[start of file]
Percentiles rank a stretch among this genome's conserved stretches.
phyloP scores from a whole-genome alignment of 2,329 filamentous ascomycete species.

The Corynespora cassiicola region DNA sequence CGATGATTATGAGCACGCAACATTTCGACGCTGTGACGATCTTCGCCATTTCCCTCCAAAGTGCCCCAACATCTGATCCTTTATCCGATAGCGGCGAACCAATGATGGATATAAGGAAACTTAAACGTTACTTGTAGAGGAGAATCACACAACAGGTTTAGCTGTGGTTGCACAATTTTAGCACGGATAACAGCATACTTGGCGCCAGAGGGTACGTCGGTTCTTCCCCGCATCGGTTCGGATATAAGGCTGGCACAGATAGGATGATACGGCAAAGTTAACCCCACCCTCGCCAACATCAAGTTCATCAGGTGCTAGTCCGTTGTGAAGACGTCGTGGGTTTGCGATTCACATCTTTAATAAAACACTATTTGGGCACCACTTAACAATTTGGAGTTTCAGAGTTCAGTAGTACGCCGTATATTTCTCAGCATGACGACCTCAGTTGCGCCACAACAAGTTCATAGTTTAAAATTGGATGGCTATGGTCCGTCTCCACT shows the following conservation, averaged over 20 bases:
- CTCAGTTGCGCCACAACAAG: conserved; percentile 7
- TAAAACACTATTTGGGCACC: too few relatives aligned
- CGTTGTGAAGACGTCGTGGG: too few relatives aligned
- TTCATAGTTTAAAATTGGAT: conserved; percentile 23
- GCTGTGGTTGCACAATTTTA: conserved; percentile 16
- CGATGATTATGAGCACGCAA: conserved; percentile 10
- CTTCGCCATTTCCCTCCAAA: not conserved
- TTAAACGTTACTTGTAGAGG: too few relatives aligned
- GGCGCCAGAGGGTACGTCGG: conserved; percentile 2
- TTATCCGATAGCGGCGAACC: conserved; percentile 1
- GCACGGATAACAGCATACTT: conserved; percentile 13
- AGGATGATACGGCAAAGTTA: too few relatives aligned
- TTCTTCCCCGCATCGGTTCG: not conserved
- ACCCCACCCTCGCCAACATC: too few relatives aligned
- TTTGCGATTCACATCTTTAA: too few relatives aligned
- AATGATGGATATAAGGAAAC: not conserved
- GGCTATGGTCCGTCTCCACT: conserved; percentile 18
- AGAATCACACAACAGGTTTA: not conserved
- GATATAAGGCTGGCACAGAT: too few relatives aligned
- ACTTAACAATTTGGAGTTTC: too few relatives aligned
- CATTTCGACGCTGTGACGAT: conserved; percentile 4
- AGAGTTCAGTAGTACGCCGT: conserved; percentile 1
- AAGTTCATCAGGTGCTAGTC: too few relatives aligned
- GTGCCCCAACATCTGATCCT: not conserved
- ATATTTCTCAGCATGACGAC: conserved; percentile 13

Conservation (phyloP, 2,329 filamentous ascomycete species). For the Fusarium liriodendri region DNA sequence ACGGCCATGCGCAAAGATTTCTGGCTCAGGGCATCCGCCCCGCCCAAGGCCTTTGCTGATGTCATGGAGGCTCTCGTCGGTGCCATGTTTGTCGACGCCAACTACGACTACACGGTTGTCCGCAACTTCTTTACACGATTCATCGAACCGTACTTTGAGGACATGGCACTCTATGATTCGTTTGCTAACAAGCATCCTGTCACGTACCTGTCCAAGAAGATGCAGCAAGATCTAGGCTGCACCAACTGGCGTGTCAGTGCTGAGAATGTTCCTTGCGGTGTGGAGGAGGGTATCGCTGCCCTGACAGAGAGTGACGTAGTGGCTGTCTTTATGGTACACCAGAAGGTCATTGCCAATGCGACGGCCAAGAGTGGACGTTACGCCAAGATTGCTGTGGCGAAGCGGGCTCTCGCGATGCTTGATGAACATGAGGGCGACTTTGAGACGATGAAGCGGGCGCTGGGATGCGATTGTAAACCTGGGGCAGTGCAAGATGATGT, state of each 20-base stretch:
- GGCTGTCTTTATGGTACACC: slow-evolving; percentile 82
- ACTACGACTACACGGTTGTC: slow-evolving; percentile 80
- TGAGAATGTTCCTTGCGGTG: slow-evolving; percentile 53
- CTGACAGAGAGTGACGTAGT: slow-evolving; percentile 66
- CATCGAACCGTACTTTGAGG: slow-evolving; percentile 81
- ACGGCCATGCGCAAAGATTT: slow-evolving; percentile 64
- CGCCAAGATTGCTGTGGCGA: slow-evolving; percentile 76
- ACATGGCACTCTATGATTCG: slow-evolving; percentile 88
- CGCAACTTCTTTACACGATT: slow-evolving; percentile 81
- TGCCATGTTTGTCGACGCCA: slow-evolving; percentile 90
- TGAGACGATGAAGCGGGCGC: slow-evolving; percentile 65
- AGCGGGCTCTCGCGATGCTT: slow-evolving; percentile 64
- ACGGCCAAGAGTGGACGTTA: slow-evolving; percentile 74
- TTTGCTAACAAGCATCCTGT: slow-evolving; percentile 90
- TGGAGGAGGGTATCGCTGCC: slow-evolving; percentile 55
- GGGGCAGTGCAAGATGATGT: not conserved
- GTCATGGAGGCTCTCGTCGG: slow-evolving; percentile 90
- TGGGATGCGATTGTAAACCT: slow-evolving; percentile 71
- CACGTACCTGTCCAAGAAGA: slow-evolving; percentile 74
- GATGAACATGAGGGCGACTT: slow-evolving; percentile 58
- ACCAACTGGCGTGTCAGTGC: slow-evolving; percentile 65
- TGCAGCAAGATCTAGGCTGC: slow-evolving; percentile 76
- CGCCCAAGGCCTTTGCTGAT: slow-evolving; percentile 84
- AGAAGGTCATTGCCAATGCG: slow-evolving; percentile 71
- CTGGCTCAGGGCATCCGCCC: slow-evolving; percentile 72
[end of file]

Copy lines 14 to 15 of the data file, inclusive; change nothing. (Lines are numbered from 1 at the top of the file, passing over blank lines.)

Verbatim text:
- GCACGGATAACAGCATACTT: conserved; percentile 13
- AGGATGATACGGCAAAGTTA: too few relatives aligned